The Fall & Rise Of Fred: How Rupiah Banda Reformed Chiluba’s Image

By Elias Munshya wa Munshya

This article explores factors that have contributed to the rehabilitation of former president Chiluba’s image. First, by rewriting the script of Chiluba’s prosecution, after his acquittal, the Rupiah government has helped repair Chiluba’s image. Rupiah’s government has managed to claim that Chiluba was a victim of excessive prosecution. Barely months after the passing of Mwanawasa, had Tetamashimba proclaimed Chiluba’s innocence. The government media have also chronicled Chiluba’s prosecution as a persecution. Speaking in Luapula very recently Rupiah refused to be drawn into politics of hating Chiluba.

Secondly, there is one daily Zambian tabloid, whose incessant attacks on Chiluba have actually helped prop him up as well. Instead of finishing him, these attacks have actually helped Chiluba garner some sympathy that has led some to conclude that the tabloid’s attacks are inspired by personal hatred more than anything else. For example their continued insults of Chiluba, calling him thief, a lazo, and so on and so forth, while effectively demonstrating their hatred of him, have the potential to achieve exactly the opposite—compassion for a man who is perceived to be a victim. Persistent personal insults of a person we deem to be a criminal actually becomes very superfluous in the end and makes people question the very motive behind those insults.

Thirdly, PF and Sata helped begin the process of restoring Chiluba’s image. Just during the 2006 elections, Sata exuded in Chiluba, using him extensively to campaign for PF in Lusaka, Copperbelt and Luapula. To date, Sata admits that most PF MPs in Luapula were Chiluba’s. Sata contributed to raising Chiluba’s image in spite of Mwanawasa’s sentiments that Chiluba was a thief. The PF leaders and cadres would welcome Chiluba at the airport and would also accompany him to court. It is therefore, surprising that the PF is a bitter enemy of FJT because he has now switched his support back to the MMD. If FJT still has some legitimacy and clout, the PF should blame themselves as important architects of FJT’s restored image, which may have all started in 2006.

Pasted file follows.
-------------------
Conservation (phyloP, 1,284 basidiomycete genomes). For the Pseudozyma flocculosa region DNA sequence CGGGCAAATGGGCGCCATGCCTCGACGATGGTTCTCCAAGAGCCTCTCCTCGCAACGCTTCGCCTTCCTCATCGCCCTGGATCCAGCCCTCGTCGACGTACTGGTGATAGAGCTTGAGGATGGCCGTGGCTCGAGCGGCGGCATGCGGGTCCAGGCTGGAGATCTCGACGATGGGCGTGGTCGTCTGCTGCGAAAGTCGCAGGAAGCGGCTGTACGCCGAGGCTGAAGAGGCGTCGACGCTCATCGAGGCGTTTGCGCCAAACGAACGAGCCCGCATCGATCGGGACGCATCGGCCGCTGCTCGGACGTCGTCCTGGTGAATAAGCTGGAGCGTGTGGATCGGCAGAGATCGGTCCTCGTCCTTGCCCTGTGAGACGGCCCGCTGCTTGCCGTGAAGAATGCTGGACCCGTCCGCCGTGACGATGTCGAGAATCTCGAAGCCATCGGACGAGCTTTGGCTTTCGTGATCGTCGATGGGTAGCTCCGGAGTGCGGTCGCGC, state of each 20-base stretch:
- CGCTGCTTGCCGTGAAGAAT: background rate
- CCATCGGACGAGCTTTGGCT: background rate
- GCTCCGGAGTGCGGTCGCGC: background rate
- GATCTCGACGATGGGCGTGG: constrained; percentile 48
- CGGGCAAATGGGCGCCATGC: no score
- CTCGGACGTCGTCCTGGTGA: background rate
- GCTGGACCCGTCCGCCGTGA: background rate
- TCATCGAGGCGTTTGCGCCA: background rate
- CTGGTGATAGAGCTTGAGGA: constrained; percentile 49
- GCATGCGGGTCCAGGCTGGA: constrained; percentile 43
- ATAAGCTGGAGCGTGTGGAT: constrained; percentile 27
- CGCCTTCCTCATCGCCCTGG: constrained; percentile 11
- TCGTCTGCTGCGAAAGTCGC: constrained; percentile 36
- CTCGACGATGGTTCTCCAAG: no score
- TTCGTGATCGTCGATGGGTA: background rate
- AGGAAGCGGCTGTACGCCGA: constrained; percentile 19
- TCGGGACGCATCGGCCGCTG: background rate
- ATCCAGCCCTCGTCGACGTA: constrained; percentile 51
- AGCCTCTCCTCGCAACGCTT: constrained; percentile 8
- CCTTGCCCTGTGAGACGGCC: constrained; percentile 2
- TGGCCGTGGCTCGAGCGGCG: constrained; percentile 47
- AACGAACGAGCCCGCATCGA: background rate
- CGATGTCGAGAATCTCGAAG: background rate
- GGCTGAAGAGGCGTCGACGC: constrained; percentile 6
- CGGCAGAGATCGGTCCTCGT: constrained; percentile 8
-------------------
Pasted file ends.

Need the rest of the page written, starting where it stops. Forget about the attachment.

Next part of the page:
Fourthly, as an ardent Christian, Chiluba has mentioned that he has had to rely on his faith to counter most of the accusations and embarrassment he has faced. In spite of the fact that some clergy such as Father Bwalya have lambasted Chiluba and called him names, EFZ Executive Director Paul Mususu came to Chiluba’s defense immediately after his acquittal. Several church groups such as the BIGOCA have come to Chiluba’s support as well. Before his acquittal, a group of Pentecostal leaders gathered at Mulungushi to pray for him and honor him. They, quite amusingly, dressed him in Jewish religious garb during the event.

Fifthly, Chiluba’s personal assistant, Emmanuel Mwamba has worked hard for the boss’s image too. Mwamba radiates youthful confidence and innocence that are critical to hoisting Chiluba. An articulate speaker, Mwamba has courageously defended Chiluba irking many and pleasing some. His vigor and his lack of a political past, brought freshness to the image of a former president. At one time, during Mwanawasa’s era, he manhandled two intelligence officers who were indiscreetly trailing him and took them to Woodlands Police Station, embarrassing them.

It still remains to be seen however, the actual political impact that Chiluba’s rehabilitated image will translate into, going forward. It should be noted however, that he remains a great force to reckon with politically and it will matter who he supports for presidency. In the meantime, organizations and individuals are condescending around him for endorsements and patronage. As Mwanawasa had mentioned Zambians are quite forgetful. In our collective memory we tend to forgive and forget all the wrongs past, and instead rehabilitate the images of our fallen leaders. Kaunda was later restored, Chiluba is being restored and not many days hence, Mwanawasa will also be eulogized. Chiluba is still regarded as criminal to some, but dearly loved by many others—so much for a man just trying to restore his battered image.

Advertisements

Leave a Reply

Fill in your details below or click an icon to log in:

WordPress.com Logo

You are commenting using your WordPress.com account. Log Out / Change )

Twitter picture

You are commenting using your Twitter account. Log Out / Change )

Facebook photo

You are commenting using your Facebook account. Log Out / Change )

Google+ photo

You are commenting using your Google+ account. Log Out / Change )

Connecting to %s